Liberty Counsel has launched its 21st annual Friend or Foe Christmas Campaign that is designed to educate and, when necessary, litigate to ensure religious viewpoints are not censored from Christmas and holiday themes.
Liberty Counsel monitors cases each year across the country where there is intimidation by officials and groups to remove the celebration of Christmas in public and private sectors.
In public schools, classroom discussion of the religious aspects of the holidays is permissible. A holiday display in a classroom may include a Nativity scene or other religious imagery. Public school music teachers have the freedom to include both religious and secular Christmas songs in their musical programs. If the students select their own songs independent of the direction of school officials, there is no requirement that the songs include secular selections. Students may distribute religious Christmas cards to their classmates during noninstructional time, before or after school, or between classes. If the students are not required to dress in uniform, they may wear clothing with religious words or symbols as well as religious jewelry.
Liberty Counsel also provides a Naughty and Nice List that catalogs some of the stores that are censoring Christmas and some that are publicly celebrating it.
Years ago, Walmart had banned its employees from even responding with the phrase “Merry Christmas.” Now the company has moved to the “Nice List,” by embracing the Christmas season. Thankfully, many other companies have done the same to acknowledge Christ’s birth during the season. Dillard’s, Hobby Lobby Stores, JCPenney, Staples and Kohl’s are some examples of stores on the “Nice List” for acknowledging Christmas and offering Christmas gifting options. Barnes & Noble, Dick’s Sporting Goods, Gap, TJ Maxx, and others are on the “Naughty List” for censoring Christmas and instead offer little more than generic “holiday” decorations and gifts. Notably, Target remained on the “Naughty List” by going “all in” on woke decorations. Target’s inventory includes “Pride Christmas Nutcracker” figures sporting a “pride” hat and flag, as well “Pride Santa” dolls and a black Santa in a wheelchair. However, several stores improved their approach to “Christmas” this year and got off the “Naughty List.” Academy Sports + Outdoors, and Lord and Taylor both joined the “Nice List” in 2023 by incorporating more Christmas themes and gifts into their products and advertisements.
As stores in the retail industry take different approaches to doing business during the Christmas season, religious expression in the public square has recently taken a step forward. In 2022, two cases involving religious liberty went to the U.S. Supreme Court that resulted in the Court eliminating the “Lemon Test.” The “Lemon Test” was a judge-made standard used to determine whether a law violated the First Amendment Establishment Clause. For 51 years, this so-called “test” was used to remove religious symbols and displays, such as The Ten Commandments and Nativity Scenes, from the public square.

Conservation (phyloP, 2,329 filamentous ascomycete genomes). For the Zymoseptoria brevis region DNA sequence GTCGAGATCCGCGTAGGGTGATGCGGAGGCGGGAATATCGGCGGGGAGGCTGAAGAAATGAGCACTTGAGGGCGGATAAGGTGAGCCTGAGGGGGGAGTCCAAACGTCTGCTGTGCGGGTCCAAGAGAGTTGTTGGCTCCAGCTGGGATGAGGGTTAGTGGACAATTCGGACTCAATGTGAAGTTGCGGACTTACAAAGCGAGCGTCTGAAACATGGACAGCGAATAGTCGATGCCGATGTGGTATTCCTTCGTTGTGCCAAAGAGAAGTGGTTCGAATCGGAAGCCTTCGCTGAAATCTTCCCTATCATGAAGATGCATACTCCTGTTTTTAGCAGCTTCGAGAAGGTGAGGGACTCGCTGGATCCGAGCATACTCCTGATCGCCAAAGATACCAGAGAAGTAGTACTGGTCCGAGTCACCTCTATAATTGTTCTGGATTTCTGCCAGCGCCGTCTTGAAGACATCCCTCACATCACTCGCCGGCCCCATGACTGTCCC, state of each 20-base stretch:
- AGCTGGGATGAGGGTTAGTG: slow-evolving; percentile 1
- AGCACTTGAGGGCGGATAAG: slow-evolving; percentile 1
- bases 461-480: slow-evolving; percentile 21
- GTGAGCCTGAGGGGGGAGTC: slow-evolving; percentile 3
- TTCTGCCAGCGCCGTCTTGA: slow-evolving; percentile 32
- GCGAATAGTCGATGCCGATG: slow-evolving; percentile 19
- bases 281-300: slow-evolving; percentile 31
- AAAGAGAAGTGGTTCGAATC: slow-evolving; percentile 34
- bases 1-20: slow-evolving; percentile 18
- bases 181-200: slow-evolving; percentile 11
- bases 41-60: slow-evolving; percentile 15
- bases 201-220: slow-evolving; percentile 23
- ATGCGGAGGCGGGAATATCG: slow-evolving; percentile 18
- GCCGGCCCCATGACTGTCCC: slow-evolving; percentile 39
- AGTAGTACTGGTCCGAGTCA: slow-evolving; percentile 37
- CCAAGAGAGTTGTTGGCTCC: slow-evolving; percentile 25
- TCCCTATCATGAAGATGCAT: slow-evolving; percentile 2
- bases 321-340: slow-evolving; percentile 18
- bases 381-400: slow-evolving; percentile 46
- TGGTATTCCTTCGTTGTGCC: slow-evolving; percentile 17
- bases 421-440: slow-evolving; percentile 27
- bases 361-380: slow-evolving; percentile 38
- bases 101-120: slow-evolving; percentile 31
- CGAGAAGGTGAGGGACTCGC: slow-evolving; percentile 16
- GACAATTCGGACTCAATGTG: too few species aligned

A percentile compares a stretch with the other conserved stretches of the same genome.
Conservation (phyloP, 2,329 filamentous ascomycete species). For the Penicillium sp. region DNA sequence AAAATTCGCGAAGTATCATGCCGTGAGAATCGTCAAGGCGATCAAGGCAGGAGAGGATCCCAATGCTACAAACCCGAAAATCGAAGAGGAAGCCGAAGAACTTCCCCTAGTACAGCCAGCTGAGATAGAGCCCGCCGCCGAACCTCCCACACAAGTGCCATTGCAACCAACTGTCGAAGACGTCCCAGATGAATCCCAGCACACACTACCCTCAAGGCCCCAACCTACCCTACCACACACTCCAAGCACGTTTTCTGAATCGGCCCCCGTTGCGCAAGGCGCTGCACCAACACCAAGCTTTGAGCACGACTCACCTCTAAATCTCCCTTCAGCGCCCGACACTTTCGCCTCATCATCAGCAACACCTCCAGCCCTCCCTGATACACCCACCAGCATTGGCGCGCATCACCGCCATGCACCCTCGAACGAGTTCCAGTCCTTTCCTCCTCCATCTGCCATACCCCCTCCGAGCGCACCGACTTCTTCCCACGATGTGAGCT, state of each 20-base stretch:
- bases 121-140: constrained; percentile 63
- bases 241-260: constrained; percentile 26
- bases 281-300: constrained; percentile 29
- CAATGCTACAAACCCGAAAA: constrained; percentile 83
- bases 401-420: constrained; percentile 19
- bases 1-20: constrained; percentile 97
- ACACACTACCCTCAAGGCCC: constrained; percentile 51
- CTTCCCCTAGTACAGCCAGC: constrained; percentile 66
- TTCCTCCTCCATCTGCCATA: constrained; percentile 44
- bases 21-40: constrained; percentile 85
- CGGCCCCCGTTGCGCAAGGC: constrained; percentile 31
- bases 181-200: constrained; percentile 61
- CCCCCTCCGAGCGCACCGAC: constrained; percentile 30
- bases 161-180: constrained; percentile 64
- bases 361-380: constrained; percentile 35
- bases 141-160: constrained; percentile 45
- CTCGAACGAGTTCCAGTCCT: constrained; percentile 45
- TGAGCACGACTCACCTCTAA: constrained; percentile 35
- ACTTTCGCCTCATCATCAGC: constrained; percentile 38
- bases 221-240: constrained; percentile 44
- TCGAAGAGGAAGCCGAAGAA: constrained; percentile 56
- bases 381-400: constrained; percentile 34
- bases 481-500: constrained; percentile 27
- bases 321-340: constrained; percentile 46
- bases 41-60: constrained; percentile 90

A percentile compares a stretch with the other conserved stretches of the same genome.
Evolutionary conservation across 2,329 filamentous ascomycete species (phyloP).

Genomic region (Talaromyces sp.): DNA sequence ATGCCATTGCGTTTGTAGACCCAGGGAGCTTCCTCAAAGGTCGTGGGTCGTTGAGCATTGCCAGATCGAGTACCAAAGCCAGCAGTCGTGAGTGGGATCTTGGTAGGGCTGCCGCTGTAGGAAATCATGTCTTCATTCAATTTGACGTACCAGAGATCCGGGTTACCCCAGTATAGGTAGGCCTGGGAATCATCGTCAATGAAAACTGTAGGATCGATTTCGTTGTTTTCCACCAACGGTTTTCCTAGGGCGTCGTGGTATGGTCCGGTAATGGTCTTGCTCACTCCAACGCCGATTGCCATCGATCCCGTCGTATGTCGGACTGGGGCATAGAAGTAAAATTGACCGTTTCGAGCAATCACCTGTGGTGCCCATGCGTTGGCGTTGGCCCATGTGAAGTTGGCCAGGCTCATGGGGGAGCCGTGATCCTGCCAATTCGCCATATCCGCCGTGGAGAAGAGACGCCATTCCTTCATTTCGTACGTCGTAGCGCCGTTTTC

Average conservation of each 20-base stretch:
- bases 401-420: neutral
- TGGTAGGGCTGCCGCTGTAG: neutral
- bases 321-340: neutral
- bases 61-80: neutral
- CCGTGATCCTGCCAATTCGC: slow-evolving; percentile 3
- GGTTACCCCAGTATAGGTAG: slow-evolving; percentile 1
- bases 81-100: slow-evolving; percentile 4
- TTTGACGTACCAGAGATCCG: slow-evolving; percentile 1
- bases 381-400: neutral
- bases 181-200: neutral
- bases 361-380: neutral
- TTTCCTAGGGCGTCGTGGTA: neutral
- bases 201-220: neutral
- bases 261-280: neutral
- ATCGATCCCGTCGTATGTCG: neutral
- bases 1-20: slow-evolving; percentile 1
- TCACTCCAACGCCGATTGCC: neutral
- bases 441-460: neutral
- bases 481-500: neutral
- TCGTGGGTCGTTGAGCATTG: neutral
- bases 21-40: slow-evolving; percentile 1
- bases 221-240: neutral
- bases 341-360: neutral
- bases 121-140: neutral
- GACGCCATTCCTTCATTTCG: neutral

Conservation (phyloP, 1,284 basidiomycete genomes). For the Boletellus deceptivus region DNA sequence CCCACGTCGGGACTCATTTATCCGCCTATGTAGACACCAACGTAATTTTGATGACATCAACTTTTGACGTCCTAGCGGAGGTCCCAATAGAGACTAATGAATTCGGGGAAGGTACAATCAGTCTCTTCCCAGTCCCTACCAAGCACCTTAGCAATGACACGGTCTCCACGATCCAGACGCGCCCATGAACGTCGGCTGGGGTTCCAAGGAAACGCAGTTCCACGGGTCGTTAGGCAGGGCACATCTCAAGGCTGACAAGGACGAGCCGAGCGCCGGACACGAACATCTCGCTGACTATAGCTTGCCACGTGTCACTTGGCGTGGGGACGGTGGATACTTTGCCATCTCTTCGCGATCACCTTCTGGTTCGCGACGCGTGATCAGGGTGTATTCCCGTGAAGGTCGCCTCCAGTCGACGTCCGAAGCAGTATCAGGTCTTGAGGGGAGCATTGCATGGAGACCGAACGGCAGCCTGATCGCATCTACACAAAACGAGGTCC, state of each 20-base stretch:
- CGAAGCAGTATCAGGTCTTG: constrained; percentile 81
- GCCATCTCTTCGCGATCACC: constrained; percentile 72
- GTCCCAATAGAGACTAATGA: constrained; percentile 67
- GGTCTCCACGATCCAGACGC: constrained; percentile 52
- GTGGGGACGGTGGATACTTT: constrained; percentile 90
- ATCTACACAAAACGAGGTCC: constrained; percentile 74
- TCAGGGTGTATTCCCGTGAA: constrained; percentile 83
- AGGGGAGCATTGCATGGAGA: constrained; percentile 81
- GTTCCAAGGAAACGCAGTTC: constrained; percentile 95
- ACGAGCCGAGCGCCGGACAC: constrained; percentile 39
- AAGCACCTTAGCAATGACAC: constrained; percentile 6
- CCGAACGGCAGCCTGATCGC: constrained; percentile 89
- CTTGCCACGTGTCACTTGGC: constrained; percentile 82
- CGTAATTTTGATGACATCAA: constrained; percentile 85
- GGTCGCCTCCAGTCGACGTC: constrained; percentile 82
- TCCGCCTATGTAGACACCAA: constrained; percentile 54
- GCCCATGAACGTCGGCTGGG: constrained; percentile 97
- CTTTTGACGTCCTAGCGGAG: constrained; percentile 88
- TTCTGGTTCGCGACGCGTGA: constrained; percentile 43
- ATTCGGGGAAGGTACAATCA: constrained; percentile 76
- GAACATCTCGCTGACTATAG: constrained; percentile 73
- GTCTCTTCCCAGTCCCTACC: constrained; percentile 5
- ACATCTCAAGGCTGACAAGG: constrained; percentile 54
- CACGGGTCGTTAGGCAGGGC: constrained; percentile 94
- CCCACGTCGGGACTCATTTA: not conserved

Then on May 2, 2022, the U.S. Supreme Court rejected the “Lemon Test” in Liberty Counsel’s 9-0 victory in Shurtleff v. City of Boston where the Court ruled the City violated the Constitution by censoring a private flag in a public forum open to “all applicants” merely because it was a “Christian flag.” Nearly two months later on June 27, 2022, the High Court in Kennedy v. Bremerton School District, officially overruled the “Lemon Test” in favor of a football coach’s right to private, religious speech in silently praying on the football field after games. These cases now make it unlawful for the government to censor religious expression, symbols, or displays in public.
Last week, city officials in Wauwatosa, Wisconsin emailed guidance to employees to refrain from using “traditional” Christmas decorations in public buildings, specifically red and green colors, to “foster a more equitable and inclusive community.” Administrators suggested using “neutral” and “non-religious” decorations, such as “snowflakes” or decorations inspired by the “Northern lights” with colors like “blue, green, and purple” to avoid “favoring any particular belief system.” Liberty Counsel sent a demand letter to the city administrator responsible for the email demanding an immediate retraction of the ban on Christmas decorations.
In the letter, Liberty Counsel stated, “The First Amendment does not permit the City to eliminate Christmas holiday symbols or expression in a misguided attempt to be ‘inclusive’ by eliminating all traditional elements of expression regarding a federally and state recognized holiday.” After receiving the demand letter, Wauwatosa officials quickly backpedaled and issued new guidance to the employees. The new communication now states that employees “are free to decorate in the manner they have historically decorated or alter their decorations to be more inclusive at their discretion.” In other words, as the law requires, these employees can decorate as they wish without the threat of punishment.
Liberty Counsel Founder and Chairman Mat Staver said, “The First Amendment protects religious viewpoints from being censored by the government. Religious symbols and displays consistent with the Christmas holiday season are appropriate and constitutional on public property, including in public schools. Christmas is a recognized federal and state holiday. It makes no sense to pretend it does not exist or that the holiday should be stripped of Christian symbols and themes.”